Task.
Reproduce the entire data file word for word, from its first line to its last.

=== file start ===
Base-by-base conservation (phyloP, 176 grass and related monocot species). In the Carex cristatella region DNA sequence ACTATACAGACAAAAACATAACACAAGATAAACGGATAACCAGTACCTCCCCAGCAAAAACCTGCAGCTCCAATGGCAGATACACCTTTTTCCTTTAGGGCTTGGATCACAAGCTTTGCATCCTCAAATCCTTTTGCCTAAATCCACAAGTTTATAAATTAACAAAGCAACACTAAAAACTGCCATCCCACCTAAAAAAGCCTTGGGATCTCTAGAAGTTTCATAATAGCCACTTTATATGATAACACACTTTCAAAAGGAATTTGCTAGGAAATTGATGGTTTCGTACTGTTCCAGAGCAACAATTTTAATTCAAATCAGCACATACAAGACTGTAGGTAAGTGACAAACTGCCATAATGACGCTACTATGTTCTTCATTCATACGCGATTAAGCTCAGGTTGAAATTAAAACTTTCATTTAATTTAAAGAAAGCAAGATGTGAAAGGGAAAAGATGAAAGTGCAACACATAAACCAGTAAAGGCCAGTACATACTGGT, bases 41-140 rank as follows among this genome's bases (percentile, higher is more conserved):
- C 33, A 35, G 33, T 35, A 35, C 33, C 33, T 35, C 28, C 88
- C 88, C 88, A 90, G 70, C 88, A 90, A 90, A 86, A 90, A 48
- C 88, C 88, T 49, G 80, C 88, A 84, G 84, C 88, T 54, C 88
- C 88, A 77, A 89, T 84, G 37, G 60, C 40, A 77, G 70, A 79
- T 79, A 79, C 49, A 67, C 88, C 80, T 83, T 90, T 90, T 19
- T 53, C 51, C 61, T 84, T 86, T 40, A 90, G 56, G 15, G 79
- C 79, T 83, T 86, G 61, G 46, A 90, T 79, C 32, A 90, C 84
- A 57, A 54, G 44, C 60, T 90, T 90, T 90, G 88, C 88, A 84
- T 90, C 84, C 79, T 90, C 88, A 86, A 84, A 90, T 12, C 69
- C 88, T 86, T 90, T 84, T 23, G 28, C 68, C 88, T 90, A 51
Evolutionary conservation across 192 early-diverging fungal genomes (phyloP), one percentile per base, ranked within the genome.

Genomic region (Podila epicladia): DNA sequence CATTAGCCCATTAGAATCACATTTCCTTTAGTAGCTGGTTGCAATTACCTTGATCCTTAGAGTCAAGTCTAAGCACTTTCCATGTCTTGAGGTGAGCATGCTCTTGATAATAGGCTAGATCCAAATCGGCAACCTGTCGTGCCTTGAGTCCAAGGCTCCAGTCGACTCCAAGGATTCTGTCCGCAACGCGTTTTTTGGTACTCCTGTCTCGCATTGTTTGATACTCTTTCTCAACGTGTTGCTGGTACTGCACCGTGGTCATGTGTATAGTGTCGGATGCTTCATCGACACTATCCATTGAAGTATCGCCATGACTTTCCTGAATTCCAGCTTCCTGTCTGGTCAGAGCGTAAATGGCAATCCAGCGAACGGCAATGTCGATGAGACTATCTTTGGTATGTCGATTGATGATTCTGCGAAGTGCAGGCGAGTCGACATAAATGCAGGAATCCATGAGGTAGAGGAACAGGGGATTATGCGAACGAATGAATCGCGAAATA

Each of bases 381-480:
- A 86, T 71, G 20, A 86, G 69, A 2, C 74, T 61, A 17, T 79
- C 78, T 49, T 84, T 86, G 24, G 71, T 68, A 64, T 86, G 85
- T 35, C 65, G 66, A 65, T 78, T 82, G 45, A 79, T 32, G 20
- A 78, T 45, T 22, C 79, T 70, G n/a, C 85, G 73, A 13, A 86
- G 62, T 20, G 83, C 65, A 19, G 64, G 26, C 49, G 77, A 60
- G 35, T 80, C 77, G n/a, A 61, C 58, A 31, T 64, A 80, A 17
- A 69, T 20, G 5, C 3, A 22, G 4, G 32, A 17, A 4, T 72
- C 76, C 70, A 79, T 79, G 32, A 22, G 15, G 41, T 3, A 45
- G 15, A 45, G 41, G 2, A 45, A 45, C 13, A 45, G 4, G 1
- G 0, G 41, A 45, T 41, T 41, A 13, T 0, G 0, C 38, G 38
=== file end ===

Base-by-base conservation (phyloP, 176 grass and related monocot species). In the Carex cristatella region DNA sequence ACTATACAGACAAAAACATAACACAAGATAAACGGATAACCAGTACCTCCCCAGCAAAAACCTGCAGCTCCAATGGCAGATACACCTTTTTCCTTTAGGGCTTGGATCACAAGCTTTGCATCCTCAAATCCTTTTGCCTAAATCCACAAGTTTATAAATTAACAAAGCAACACTAAAAACTGCCATCCCACCTAAAAAAGCCTTGGGATCTCTAGAAGTTTCATAATAGCCACTTTATATGATAACACACTTTCAAAAGGAATTTGCTAGGAAATTGATGGTTTCGTACTGTTCCAGAGCAACAATTTTAATTCAAATCAGCACATACAAGACTGTAGGTAAGTGACAAACTGCCATAATGACGCTACTATGTTCTTCATTCATACGCGATTAAGCTCAGGTTGAAATTAAAACTTTCATTTAATTTAAAGAAAGCAAGATGTGAAAGGGAAAAGATGAAAGTGCAACACATAAACCAGTAAAGGCCAGTACATACTGGT, bases 41-140 rank as follows among this genome's bases (percentile, higher is more conserved):
- C 33, A 35, G 33, T 35, A 35, C 33, C 33, T 35, C 28, C 88
- C 88, C 88, A 90, G 70, C 88, A 90, A 90, A 86, A 90, A 48
- C 88, C 88, T 49, G 80, C 88, A 84, G 84, C 88, T 54, C 88
- C 88, A 77, A 89, T 84, G 37, G 60, C 40, A 77, G 70, A 79
- T 79, A 79, C 49, A 67, C 88, C 80, T 83, T 90, T 90, T 19
- T 53, C 51, C 61, T 84, T 86, T 40, A 90, G 56, G 15, G 79
- C 79, T 83, T 86, G 61, G 46, A 90, T 79, C 32, A 90, C 84
- A 57, A 54, G 44, C 60, T 90, T 90, T 90, G 88, C 88, A 84
- T 90, C 84, C 79, T 90, C 88, A 86, A 84, A 90, T 12, C 69
- C 88, T 86, T 90, T 84, T 23, G 28, C 68, C 88, T 90, A 51
Evolutionary conservation across 192 early-diverging fungal genomes (phyloP), one percentile per base, ranked within the genome.

Genomic region (Podila epicladia): DNA sequence CATTAGCCCATTAGAATCACATTTCCTTTAGTAGCTGGTTGCAATTACCTTGATCCTTAGAGTCAAGTCTAAGCACTTTCCATGTCTTGAGGTGAGCATGCTCTTGATAATAGGCTAGATCCAAATCGGCAACCTGTCGTGCCTTGAGTCCAAGGCTCCAGTCGACTCCAAGGATTCTGTCCGCAACGCGTTTTTTGGTACTCCTGTCTCGCATTGTTTGATACTCTTTCTCAACGTGTTGCTGGTACTGCACCGTGGTCATGTGTATAGTGTCGGATGCTTCATCGACACTATCCATTGAAGTATCGCCATGACTTTCCTGAATTCCAGCTTCCTGTCTGGTCAGAGCGTAAATGGCAATCCAGCGAACGGCAATGTCGATGAGACTATCTTTGGTATGTCGATTGATGATTCTGCGAAGTGCAGGCGAGTCGACATAAATGCAGGAATCCATGAGGTAGAGGAACAGGGGATTATGCGAACGAATGAATCGCGAAATA

Each of bases 381-480:
- A 86, T 71, G 20, A 86, G 69, A 2, C 74, T 61, A 17, T 79
- C 78, T 49, T 84, T 86, G 24, G 71, T 68, A 64, T 86, G 85
- T 35, C 65, G 66, A 65, T 78, T 82, G 45, A 79, T 32, G 20
- A 78, T 45, T 22, C 79, T 70, G n/a, C 85, G 73, A 13, A 86
- G 62, T 20, G 83, C 65, A 19, G 64, G 26, C 49, G 77, A 60
- G 35, T 80, C 77, G n/a, A 61, C 58, A 31, T 64, A 80, A 17
- A 69, T 20, G 5, C 3, A 22, G 4, G 32, A 17, A 4, T 72
- C 76, C 70, A 79, T 79, G 32, A 22, G 15, G 41, T 3, A 45
- G 15, A 45, G 41, G 2, A 45, A 45, C 13, A 45, G 4, G 1
- G 0, G 41, A 45, T 41, T 41, A 13, T 0, G 0, C 38, G 38